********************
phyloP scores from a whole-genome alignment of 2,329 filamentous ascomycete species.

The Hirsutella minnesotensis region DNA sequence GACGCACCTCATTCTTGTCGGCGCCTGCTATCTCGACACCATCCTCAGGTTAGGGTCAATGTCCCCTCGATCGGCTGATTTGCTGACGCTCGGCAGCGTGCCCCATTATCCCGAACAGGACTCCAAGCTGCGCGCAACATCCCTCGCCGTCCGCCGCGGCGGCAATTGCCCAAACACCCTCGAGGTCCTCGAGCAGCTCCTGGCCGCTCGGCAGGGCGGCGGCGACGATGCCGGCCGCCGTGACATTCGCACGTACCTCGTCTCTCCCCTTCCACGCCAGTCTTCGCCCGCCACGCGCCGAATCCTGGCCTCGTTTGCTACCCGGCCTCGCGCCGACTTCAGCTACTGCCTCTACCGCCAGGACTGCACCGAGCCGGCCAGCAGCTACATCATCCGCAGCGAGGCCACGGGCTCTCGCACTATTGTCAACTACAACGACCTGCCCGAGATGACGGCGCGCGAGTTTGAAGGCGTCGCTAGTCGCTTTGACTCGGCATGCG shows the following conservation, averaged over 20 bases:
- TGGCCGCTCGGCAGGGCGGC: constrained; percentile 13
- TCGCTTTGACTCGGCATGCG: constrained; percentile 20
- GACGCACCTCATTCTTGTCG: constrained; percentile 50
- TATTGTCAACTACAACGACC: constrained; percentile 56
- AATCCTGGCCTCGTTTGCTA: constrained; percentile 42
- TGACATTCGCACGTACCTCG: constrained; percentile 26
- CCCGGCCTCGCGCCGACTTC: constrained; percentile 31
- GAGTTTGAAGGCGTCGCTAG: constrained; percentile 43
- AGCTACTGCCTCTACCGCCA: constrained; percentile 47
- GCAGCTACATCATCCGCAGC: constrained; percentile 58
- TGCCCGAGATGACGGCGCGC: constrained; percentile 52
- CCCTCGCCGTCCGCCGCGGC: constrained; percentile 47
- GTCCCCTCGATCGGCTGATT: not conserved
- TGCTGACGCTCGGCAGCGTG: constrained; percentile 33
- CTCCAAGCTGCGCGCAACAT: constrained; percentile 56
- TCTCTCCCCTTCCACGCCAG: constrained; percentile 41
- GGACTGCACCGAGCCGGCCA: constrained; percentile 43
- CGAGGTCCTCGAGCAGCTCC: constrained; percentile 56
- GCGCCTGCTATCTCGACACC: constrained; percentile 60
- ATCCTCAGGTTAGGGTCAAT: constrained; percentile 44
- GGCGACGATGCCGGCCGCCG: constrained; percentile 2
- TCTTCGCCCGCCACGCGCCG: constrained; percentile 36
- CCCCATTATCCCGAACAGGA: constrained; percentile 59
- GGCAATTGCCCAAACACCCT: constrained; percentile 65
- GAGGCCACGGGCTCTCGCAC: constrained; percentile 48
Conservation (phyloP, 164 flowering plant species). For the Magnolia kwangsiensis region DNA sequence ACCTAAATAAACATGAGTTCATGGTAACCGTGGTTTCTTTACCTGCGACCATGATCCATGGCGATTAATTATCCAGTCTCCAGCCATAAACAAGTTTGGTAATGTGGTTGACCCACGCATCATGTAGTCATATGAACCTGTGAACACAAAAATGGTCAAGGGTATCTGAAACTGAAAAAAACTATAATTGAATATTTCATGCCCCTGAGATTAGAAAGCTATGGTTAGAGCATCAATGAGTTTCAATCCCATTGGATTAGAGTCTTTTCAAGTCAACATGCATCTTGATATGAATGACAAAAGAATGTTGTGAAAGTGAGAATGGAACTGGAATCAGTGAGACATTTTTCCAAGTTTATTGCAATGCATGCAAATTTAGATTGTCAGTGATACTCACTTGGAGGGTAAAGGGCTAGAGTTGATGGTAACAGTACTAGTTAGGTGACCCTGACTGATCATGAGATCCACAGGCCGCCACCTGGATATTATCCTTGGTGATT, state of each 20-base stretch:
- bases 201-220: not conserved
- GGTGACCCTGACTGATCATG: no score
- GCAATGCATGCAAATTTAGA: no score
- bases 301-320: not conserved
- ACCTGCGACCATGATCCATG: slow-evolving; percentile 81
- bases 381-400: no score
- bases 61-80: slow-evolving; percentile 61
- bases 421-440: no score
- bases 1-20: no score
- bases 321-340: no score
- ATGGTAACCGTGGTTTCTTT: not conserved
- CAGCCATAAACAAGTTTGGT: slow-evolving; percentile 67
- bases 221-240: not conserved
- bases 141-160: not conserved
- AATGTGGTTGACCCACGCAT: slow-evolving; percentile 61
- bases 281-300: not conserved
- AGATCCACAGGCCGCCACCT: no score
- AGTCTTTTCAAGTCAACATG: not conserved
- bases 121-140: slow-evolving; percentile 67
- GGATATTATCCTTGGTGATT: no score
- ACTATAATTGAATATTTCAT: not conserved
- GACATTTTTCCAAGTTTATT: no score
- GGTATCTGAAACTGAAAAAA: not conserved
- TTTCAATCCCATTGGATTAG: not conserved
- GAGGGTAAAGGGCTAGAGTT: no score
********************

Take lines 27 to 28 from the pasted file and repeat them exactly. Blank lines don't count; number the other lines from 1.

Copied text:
- GAGGCCACGGGCTCTCGCAC: constrained; percentile 48
Conservation (phyloP, 164 flowering plant species). For the Magnolia kwangsiensis region DNA sequence ACCTAAATAAACATGAGTTCATGGTAACCGTGGTTTCTTTACCTGCGACCATGATCCATGGCGATTAATTATCCAGTCTCCAGCCATAAACAAGTTTGGTAATGTGGTTGACCCACGCATCATGTAGTCATATGAACCTGTGAACACAAAAATGGTCAAGGGTATCTGAAACTGAAAAAAACTATAATTGAATATTTCATGCCCCTGAGATTAGAAAGCTATGGTTAGAGCATCAATGAGTTTCAATCCCATTGGATTAGAGTCTTTTCAAGTCAACATGCATCTTGATATGAATGACAAAAGAATGTTGTGAAAGTGAGAATGGAACTGGAATCAGTGAGACATTTTTCCAAGTTTATTGCAATGCATGCAAATTTAGATTGTCAGTGATACTCACTTGGAGGGTAAAGGGCTAGAGTTGATGGTAACAGTACTAGTTAGGTGACCCTGACTGATCATGAGATCCACAGGCCGCCACCTGGATATTATCCTTGGTGATT, state of each 20-base stretch: